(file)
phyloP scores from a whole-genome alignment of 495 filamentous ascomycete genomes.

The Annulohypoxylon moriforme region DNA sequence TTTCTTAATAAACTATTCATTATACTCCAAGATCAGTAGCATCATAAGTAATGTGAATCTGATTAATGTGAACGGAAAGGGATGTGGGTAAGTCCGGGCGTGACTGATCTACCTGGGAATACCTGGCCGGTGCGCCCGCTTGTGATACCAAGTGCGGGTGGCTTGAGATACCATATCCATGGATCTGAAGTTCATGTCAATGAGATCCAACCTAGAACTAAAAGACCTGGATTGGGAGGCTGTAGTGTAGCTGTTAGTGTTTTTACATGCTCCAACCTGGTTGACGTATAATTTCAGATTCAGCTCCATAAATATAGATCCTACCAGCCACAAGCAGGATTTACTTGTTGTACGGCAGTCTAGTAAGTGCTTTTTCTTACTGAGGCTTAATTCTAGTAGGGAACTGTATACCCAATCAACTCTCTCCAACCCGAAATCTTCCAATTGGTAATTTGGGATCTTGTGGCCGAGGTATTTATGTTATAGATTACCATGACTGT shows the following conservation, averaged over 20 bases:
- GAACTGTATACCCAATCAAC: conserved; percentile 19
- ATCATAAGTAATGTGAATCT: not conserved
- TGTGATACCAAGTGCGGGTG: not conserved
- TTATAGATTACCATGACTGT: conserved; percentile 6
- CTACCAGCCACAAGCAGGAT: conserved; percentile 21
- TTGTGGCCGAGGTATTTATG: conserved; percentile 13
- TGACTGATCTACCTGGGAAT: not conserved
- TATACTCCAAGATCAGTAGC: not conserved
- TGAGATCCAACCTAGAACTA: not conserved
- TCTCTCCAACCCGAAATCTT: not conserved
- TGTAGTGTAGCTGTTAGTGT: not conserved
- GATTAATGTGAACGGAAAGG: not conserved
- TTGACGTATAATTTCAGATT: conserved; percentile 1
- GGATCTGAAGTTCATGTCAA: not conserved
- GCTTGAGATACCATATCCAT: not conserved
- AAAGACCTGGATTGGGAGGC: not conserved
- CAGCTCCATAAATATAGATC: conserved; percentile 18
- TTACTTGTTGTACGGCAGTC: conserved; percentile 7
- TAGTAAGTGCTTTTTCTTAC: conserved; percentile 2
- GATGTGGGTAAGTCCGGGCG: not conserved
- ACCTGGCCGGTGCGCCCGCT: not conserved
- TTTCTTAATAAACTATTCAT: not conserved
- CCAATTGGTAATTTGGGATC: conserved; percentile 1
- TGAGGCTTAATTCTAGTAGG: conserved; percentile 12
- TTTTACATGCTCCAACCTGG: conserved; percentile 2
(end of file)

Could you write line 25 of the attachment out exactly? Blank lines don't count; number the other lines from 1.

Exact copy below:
- CCAATTGGTAATTTGGGATC: conserved; percentile 1